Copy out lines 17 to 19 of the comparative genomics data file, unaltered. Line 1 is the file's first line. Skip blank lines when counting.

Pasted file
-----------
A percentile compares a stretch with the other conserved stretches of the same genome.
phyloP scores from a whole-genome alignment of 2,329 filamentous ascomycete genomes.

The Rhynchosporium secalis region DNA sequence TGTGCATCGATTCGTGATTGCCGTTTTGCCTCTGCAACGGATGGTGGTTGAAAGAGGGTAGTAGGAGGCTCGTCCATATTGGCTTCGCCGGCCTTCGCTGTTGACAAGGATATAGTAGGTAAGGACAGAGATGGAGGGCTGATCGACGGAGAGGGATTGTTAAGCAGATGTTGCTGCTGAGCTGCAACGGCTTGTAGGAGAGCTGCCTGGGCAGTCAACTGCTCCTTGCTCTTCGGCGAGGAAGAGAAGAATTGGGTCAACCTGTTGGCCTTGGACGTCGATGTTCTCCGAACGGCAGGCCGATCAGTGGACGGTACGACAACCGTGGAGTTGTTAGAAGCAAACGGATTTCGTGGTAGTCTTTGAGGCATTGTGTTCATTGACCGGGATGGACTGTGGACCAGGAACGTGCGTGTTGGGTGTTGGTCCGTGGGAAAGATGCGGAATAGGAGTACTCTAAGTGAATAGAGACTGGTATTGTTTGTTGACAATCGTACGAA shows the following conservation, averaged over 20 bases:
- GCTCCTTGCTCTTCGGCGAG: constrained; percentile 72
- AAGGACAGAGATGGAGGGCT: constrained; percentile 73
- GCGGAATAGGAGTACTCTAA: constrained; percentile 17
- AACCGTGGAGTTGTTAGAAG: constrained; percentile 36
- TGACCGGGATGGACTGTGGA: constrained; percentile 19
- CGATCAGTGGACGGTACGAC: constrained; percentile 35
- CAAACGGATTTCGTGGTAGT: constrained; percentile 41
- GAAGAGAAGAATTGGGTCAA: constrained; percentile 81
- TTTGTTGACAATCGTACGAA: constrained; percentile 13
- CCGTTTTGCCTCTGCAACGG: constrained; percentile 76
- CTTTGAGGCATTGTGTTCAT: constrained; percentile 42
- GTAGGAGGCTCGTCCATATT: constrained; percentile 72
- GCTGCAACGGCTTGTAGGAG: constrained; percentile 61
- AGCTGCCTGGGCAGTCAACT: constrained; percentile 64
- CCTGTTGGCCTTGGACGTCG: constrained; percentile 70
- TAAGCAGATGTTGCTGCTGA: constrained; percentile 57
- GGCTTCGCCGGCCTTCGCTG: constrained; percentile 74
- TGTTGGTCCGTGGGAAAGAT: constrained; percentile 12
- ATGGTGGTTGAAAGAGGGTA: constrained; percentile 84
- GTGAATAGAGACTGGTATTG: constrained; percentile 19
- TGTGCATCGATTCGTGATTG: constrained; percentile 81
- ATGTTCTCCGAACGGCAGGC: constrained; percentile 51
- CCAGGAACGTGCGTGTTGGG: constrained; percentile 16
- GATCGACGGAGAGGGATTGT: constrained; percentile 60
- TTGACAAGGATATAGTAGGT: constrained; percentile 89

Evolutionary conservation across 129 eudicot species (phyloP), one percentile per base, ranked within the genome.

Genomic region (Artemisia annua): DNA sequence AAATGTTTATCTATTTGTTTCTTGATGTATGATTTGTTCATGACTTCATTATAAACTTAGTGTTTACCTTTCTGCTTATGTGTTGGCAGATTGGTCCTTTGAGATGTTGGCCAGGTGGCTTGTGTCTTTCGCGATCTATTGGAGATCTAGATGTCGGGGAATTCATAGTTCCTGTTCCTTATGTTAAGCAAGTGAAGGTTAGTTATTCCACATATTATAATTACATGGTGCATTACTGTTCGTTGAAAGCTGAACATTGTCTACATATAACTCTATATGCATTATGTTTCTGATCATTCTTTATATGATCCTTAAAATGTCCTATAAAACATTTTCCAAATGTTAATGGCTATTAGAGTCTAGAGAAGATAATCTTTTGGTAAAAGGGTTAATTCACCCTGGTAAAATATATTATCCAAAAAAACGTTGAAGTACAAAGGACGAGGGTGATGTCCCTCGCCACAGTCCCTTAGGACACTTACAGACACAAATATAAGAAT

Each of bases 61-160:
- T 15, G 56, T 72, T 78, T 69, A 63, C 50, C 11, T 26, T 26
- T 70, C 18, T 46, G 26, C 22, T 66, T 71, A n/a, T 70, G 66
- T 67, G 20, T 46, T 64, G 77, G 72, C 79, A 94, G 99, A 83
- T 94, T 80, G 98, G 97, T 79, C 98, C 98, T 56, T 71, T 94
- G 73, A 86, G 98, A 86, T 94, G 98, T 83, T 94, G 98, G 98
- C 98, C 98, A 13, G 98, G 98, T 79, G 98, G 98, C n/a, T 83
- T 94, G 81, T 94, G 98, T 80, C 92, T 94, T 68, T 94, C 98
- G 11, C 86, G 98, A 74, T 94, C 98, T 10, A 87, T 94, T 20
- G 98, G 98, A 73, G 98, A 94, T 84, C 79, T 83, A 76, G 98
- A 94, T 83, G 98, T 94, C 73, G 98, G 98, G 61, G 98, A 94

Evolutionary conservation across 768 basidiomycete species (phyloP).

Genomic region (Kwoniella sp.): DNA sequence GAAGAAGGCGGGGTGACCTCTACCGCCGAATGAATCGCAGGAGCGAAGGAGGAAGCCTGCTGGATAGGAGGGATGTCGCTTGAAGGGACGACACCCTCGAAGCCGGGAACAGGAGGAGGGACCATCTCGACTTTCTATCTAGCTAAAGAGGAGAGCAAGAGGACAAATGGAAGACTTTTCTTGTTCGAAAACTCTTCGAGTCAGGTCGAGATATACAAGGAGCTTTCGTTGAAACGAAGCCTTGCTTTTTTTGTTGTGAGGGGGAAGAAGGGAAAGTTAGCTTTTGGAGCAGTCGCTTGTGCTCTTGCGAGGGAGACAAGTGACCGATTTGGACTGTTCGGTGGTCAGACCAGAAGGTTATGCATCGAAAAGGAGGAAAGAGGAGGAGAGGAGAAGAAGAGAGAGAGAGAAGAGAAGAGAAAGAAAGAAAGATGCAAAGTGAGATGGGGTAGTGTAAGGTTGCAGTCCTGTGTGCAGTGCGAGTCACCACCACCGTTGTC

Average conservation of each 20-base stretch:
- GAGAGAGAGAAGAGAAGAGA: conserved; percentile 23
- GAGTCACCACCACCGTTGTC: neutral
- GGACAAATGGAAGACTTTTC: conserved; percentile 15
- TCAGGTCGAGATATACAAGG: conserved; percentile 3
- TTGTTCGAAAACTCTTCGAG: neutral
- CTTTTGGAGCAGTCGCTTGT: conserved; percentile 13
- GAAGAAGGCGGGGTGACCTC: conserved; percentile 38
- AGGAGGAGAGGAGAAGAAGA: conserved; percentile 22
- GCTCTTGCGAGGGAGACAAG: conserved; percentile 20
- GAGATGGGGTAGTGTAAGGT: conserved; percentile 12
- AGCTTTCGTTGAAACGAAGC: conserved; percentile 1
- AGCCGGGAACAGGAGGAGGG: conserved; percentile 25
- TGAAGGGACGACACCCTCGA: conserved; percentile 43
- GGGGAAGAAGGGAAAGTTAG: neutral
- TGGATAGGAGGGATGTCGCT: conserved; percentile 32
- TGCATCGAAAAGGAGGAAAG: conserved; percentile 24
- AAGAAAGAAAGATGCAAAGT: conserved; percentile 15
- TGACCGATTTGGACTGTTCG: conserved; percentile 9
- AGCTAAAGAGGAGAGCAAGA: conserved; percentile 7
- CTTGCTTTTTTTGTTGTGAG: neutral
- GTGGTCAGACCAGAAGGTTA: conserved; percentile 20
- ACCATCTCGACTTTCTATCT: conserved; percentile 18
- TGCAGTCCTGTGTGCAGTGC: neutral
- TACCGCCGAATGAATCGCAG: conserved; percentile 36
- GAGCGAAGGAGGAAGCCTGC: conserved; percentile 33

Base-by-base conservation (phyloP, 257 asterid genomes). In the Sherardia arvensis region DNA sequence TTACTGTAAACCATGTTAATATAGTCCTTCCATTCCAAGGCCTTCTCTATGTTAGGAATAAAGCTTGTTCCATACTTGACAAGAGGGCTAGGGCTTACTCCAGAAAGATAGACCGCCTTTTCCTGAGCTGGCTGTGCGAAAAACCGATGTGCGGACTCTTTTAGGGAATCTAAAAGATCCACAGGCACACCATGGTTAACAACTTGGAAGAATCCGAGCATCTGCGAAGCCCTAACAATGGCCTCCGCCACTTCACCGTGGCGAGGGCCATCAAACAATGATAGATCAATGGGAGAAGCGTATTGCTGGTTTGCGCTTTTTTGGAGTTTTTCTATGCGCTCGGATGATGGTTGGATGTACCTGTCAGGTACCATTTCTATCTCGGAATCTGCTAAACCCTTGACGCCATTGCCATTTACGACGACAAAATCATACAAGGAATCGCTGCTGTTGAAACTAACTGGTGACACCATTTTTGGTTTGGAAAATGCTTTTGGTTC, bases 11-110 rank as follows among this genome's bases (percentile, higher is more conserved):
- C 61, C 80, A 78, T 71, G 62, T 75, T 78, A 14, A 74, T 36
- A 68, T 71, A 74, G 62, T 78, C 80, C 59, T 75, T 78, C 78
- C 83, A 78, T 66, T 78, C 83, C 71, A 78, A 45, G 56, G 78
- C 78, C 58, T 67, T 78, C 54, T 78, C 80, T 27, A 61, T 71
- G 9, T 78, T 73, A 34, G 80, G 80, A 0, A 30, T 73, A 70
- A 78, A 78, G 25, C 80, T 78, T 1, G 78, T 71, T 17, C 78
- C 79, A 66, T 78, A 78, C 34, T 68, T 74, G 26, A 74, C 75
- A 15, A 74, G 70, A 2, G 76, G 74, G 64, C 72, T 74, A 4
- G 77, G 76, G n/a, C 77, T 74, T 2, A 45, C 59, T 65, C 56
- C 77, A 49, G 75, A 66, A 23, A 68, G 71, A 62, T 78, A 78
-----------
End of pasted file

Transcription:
- AGCTGCCTGGGCAGTCAACT: constrained; percentile 64
- CCTGTTGGCCTTGGACGTCG: constrained; percentile 70
- TAAGCAGATGTTGCTGCTGA: constrained; percentile 57